New Hanover County school board extends Vogel Law Firm contract
At Tuesday’s New Hanover County Board of Education meeting, the board voted 4-3 to extend its contract with the Vogel Law Firm until June.
Board Chair Pete Wildeboer previewed the contentious discussion about the merits of the firm.
“It's going to be a tough vote. I mean, there's definitely some room for growth, there's no doubt in my mind on that. But we do need to figure out what we want to do because we do need a good, strong legal firm,” Wildeboer said.
Democratic board members Stephanie Walker and Hugh McManus, and moderate Republican Stephanie Kraybill, said they were concerned about the local GOP’s messaging — which has said that Vogel supports conservative values in the school system.
Below is the message the New Hanover County GOP sent out to its members:
Walker and Kraybill also alluded to Vogel relying on a local firm, Woody White Law, PLLC, to take on additional work the firm can’t handle.
Before his vote to approve the contract, Wildboer addressed these concerns saying, “I'm not going to go into individual accusations on Mr. White or anybody like that. I mean, we never went to Tharrington Smith (board’s former firm) and told Tharrington Smith, that they could hire somebody or they couldn't hire somebody.”
It’s unclear whether White’s firm is under contract with Vogel to do work with the school system. WHQR reached out to Jonathan Vogel and Wildeboer to confirm White’s status and has yet to hear back.
The Vogel Firm’s contract with the district specifically states, “VOGEL shall not assign, subcontract, or otherwise transfer any interest in this Contract without the prior written approval of the Board.”
Previously, White did send a message, which was then echoed by the local GOP, encouraging the board to hire the Vogel firm so that they could “re-caliberate the liberal orthodoxies” in the school system.
Board Member Melissa Mason focused on finances, discussing some lower fees charged by the firm when compared to Tharrington Smith.
The bill from the Vogel firm for July, its first month working for the district, was $32,091. From the records, WHQR has for the Tharrington Smith Law firm, bills from fiscal year 2022-2023 ranged from around $18,000 to $35,000 with an average of $29,041. (Mason referred to one Tharrington Smith legal bill, as a comparison, in August worth $45,459 — although, the full description for the bill states legal services July and August invoices.)
Bradford brought up the fact that Vogel’s bills have been high because there are too many extraneous public records requests he and his firm have to process.
Walker and Kraybill, meanwhile, reiterated that they didn’t trust the firm, and McManus said they are biased in favor of the opinions of the GOP.
Additionally, Kraybill had an extensive critique of Jonathan Vogel and his firm, while sitting right next to him on the dais. She accused him of not being forthright about his standing with his former employer, Cabarrus County Schools, communicating mostly with Wildeboer, Bradford, and Barnhart, not being responsive to other members of the board, and giving incorrect information to the district’s principals about the rights of separated and divorced parents.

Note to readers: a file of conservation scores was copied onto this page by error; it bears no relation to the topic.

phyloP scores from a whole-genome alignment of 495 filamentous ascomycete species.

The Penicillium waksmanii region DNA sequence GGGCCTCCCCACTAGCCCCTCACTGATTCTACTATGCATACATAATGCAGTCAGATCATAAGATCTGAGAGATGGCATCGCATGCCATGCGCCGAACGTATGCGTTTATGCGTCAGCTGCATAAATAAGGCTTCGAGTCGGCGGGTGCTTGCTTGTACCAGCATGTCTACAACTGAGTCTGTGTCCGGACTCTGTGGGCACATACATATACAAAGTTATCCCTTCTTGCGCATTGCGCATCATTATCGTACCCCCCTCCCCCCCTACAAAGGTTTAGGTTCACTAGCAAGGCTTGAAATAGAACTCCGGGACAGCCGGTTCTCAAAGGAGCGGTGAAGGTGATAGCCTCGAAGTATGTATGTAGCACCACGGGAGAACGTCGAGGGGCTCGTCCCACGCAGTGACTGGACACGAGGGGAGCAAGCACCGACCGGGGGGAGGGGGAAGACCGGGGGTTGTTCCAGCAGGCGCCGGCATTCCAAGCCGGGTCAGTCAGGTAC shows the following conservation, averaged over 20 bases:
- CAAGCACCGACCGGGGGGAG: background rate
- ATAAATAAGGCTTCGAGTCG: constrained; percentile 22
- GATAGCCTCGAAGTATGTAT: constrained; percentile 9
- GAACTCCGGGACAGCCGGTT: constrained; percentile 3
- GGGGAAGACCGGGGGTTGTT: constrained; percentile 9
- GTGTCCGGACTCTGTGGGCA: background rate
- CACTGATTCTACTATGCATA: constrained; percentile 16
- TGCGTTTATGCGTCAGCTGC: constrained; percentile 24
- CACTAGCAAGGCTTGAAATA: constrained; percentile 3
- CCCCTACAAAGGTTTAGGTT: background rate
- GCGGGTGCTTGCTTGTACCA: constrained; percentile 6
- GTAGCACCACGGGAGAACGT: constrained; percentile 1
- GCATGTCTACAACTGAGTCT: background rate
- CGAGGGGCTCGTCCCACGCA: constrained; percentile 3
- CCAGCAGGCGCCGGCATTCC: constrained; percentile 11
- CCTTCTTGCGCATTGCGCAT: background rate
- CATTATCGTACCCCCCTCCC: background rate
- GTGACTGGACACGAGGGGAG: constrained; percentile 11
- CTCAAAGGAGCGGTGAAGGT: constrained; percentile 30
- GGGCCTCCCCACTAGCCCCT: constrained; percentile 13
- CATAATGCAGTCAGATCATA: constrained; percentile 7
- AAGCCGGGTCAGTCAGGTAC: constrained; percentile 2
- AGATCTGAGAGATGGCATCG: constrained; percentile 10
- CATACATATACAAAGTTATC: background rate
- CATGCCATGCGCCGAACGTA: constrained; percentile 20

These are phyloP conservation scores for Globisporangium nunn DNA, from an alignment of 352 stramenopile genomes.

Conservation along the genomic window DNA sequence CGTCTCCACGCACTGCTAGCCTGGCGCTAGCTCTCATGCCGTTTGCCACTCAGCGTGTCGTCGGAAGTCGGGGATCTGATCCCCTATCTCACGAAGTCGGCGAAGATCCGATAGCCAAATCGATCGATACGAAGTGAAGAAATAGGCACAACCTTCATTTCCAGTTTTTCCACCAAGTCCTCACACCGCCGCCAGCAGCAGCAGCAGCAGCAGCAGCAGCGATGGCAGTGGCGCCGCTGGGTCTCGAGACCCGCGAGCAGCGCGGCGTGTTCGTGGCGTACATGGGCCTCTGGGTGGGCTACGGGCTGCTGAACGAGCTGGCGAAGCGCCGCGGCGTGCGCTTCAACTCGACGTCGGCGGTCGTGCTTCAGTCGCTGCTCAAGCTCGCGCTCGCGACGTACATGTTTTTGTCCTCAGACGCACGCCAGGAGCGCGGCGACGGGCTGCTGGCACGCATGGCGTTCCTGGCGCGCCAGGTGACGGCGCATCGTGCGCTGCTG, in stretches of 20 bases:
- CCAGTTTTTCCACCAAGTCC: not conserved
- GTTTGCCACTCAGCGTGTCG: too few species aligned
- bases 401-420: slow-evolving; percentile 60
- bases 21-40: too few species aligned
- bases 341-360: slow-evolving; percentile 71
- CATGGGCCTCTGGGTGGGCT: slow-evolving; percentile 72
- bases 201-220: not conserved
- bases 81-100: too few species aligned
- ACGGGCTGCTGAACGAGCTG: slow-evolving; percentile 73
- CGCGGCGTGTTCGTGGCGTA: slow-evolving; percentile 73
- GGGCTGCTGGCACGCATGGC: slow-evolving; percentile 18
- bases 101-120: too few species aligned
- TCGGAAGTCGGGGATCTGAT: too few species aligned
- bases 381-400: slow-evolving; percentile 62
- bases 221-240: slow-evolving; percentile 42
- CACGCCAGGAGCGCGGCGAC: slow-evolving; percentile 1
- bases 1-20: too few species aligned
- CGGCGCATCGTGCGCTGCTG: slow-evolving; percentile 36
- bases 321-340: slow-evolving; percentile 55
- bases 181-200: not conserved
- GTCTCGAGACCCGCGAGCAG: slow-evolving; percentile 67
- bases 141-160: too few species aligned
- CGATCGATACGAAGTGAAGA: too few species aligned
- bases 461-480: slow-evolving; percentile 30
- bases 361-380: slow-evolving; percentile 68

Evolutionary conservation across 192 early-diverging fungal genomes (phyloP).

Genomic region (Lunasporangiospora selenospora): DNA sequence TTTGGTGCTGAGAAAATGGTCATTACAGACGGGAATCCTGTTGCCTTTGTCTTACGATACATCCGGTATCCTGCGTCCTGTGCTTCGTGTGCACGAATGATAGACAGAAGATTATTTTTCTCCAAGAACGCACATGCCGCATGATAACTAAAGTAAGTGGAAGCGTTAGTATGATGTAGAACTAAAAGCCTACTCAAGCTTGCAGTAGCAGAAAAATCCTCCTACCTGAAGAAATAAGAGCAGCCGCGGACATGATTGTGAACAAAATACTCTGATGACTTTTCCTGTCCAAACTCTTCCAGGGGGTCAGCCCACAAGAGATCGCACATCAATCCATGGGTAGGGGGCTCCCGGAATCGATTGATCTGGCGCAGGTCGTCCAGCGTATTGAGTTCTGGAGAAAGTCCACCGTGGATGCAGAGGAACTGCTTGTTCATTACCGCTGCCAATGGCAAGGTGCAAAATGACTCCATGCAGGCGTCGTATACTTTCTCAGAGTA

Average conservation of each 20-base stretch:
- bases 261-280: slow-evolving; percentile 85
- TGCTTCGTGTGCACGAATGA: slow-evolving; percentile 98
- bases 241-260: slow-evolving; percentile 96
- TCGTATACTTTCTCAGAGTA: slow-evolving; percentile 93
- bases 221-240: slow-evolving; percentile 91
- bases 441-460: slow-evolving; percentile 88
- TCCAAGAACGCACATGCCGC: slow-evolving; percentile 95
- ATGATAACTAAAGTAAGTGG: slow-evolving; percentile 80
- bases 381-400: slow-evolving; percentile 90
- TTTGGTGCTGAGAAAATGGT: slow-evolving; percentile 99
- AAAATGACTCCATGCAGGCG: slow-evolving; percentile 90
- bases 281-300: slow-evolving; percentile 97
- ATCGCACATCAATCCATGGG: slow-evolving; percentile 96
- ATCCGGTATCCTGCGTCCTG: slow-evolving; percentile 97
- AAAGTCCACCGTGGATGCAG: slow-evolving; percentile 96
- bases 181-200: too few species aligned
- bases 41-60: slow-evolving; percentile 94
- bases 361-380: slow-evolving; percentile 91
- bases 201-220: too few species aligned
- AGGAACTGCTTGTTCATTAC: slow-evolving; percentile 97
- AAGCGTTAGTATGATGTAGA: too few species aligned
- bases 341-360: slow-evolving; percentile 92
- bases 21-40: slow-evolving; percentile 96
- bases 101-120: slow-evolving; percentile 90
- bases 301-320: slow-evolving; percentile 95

Kraybill also claimed that Vogel had pressured the board to hire him on retainer and not on an hourly rate.
The vote to extend Vogel's contract fell along lines that have become familiar at board meetings, with the four more conservative members — Wildeboer, Bradford, Barnhart, and Mason — voting in favor, and Kraybill, a more moderate Republican, and Democrats McManus and Walker voting against.
Other business: policies, tensions, curbing meeting length
In other business, the board passed policies on ethics, meeting agendas, and invocations.
For the ethics policy, Mason introduced a motion that would strike the controversial language that concerned McManus, Kraybill, and Walker, and added a line that discipline rules for the board would follow Robert’s Rules of Order. Kraybill also motioned to strike language around retaliation and overstepping as a board member.
But before the policy passed with these amendments, things became contentious.
McManus said he thought the policy was an attempt to silence elected officials who are in the political minority, and when he mentioned Vice Chair Pat Bradford’s name in the midst of his comments, she immediately called a ‘point of order,’ interrupting him angrily. When Member Stephanie Walker also tried to give her comments, fellow member Josie Barnhart did the same, calling for another ‘point of order’.
At one point, Chair Pete Wildeboer told member Stephanie Kraybill she was ‘out of order’ for her comments on the ethics policy.
Other controversial policies like 3210 — parental inspection and objection to instructional materials and 7205 - standards of professional conduct were sent to the policy committee for further discussion.
They also voted to approve several ad-hoc committee recommendations to shorten their meetings. Tuesday night’s meeting lasted five and half hours, but moving forward, the board said they hope to move more staff presentations to their agenda reviews, where they’ll have more time to ask questions and have extended discussions.
The board also voted to move their November meeting to Monday, November 6, as the originally scheduled date, Tuesday, November 7, is municipal Election Day.
Note: This article has been updated to correct the date of the rescheduled meeting.